The hydrogen bomb (H-bomb) is actually significantly more destructive than even an A-bomb. While A-bombs release energy via chain fission reactions (breaking apart heavy nuclei), H-bombs release energy through fusion of light nuclei. This energy comes from an overall increase in stability due to the strong force that holds nuclei together as the light nuclei fuse to create heavier ones. To give an idea of the relative powers of these two weapons of mass destruction, consider that the A-bomb dropped on Hiroshima had a force on the order of 10 kilotons (explosive force equivalent to 10,000 tons of TNT), while a common H-bomb has a force on the order of 10 megatons, or 1,000 times the explosive force of the A-bomb used at Hiroshima.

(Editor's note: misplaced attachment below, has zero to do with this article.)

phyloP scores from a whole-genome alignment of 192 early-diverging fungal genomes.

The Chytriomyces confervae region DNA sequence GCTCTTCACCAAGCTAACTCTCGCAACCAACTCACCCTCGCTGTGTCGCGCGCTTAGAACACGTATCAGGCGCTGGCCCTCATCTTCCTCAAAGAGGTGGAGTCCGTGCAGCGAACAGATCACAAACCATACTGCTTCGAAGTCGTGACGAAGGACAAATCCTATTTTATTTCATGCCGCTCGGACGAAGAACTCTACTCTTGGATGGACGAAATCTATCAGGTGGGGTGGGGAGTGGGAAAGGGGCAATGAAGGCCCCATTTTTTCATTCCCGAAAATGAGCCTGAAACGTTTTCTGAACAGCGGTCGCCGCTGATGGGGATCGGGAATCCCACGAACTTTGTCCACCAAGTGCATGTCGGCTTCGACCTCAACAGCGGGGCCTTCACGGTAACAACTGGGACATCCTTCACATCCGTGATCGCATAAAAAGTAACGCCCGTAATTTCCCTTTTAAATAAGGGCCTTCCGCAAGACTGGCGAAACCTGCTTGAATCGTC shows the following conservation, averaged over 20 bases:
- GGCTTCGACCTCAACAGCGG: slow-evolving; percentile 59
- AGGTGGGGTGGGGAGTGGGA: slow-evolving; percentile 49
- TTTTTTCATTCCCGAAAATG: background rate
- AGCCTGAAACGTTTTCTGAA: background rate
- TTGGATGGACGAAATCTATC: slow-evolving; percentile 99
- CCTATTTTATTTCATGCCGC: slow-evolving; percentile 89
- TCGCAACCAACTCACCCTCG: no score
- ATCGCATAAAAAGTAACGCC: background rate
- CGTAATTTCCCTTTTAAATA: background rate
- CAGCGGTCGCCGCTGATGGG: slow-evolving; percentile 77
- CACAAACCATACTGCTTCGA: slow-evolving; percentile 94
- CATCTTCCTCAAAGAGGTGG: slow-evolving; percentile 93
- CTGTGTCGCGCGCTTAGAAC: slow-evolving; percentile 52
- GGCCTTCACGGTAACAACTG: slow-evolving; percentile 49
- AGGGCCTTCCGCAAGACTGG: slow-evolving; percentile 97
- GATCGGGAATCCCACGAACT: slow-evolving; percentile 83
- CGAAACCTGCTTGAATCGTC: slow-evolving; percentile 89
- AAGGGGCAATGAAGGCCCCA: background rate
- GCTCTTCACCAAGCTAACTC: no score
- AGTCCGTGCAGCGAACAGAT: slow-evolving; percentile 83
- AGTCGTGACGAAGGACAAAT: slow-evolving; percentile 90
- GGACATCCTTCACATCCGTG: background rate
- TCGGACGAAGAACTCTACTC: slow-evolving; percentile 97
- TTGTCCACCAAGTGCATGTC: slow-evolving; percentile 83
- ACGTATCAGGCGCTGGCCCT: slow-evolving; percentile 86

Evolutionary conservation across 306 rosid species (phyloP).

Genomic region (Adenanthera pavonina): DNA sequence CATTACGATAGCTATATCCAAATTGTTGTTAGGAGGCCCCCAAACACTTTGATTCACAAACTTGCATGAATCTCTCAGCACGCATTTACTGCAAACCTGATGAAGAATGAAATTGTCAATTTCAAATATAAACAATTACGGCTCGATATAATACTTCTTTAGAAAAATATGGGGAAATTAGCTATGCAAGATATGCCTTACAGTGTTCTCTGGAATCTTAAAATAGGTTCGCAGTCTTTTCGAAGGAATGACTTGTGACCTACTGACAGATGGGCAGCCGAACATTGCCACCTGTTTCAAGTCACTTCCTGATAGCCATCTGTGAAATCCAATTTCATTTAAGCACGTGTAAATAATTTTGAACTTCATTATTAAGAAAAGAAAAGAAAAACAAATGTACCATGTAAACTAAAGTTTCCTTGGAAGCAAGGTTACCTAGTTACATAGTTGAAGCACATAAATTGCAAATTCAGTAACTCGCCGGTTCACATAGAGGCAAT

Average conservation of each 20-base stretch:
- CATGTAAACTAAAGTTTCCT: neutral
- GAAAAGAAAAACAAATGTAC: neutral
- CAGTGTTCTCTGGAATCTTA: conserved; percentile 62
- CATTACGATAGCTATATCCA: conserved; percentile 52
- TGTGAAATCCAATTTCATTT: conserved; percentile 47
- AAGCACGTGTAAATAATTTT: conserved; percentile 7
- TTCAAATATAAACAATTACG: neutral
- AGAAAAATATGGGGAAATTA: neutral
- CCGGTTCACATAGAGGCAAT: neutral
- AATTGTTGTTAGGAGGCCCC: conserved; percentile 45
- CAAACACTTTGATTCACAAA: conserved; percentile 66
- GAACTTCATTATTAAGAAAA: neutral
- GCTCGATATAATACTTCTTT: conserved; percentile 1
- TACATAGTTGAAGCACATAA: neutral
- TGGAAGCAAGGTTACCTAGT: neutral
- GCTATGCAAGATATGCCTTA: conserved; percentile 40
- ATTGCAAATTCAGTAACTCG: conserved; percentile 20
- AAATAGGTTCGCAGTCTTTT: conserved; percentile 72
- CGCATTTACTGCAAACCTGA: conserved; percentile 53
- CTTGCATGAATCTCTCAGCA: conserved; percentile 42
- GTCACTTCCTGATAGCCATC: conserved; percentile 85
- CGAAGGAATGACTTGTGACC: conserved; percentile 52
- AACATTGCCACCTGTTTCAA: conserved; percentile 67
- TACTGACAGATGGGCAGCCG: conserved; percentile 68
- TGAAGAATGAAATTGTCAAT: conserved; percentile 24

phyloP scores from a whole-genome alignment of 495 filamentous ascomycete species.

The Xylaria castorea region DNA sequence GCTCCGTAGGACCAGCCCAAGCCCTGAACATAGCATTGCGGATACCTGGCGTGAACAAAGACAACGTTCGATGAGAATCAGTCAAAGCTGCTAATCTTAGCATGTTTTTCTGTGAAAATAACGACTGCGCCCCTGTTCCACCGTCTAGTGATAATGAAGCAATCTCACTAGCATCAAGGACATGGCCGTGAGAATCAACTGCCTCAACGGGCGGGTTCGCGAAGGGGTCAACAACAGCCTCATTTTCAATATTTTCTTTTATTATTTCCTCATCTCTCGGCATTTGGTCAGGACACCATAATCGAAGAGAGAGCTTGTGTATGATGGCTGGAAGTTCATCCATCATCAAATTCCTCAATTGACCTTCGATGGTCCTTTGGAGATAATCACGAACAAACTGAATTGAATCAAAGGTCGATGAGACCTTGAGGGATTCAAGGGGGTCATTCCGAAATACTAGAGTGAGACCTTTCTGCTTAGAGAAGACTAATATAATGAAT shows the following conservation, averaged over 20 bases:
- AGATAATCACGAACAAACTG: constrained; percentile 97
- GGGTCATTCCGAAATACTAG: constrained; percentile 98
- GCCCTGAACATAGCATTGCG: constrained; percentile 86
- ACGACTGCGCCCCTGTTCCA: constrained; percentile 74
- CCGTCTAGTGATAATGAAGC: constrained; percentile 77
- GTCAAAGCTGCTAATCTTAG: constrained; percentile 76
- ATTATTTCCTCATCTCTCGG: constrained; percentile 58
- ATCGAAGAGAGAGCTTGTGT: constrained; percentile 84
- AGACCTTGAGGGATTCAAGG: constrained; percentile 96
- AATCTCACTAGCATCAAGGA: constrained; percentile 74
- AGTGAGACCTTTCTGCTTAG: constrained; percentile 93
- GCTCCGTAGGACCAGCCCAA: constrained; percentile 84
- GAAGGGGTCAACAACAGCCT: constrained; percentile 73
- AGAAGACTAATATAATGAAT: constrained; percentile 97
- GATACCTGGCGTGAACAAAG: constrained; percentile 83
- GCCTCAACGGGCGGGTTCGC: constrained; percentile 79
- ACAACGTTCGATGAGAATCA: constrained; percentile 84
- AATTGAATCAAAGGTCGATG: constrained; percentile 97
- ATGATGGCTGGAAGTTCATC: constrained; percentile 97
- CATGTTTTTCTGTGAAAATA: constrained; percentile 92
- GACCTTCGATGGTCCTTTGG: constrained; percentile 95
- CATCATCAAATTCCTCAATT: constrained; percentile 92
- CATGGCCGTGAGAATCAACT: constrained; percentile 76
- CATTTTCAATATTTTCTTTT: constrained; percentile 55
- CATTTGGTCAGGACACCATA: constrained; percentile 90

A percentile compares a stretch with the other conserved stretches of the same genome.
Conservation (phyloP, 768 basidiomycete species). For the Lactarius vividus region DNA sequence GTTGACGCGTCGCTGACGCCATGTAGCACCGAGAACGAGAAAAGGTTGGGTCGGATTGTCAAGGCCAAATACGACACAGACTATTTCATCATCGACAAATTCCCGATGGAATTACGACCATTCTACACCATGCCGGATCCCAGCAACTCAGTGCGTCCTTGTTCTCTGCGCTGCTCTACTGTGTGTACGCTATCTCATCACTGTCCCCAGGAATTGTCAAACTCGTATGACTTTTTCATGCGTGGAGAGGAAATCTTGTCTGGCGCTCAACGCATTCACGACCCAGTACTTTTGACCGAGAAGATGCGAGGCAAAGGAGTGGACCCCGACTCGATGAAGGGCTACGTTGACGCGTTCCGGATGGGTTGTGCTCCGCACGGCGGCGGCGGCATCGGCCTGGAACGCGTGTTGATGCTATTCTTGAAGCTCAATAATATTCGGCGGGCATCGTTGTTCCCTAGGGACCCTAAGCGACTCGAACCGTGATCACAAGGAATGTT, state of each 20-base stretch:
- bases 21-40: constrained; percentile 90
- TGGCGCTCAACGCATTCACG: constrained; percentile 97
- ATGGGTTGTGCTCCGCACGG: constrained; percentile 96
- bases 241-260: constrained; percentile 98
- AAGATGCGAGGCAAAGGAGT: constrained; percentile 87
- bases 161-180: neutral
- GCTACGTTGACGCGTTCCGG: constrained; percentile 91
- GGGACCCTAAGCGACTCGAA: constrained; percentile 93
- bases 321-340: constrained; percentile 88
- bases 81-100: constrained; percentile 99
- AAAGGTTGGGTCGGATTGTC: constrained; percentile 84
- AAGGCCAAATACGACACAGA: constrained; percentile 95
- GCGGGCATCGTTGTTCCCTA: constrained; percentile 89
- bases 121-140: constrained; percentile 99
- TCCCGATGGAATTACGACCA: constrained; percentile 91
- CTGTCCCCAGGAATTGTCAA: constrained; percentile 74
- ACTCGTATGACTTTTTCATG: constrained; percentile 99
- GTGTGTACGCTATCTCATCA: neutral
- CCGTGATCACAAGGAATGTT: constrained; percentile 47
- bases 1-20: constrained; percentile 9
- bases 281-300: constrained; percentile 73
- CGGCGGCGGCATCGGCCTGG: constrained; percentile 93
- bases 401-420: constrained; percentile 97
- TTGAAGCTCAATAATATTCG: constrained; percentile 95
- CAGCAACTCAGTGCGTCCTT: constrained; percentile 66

Uranium-235 chain reactions start because the radioactive substance naturally emits neutrons that then collide with other atoms. In a nuclear bomb, the goal is to let the reaction reach a critical point where there is an explosion, but with a nuclear reactor the tricky part is controlling the reaction.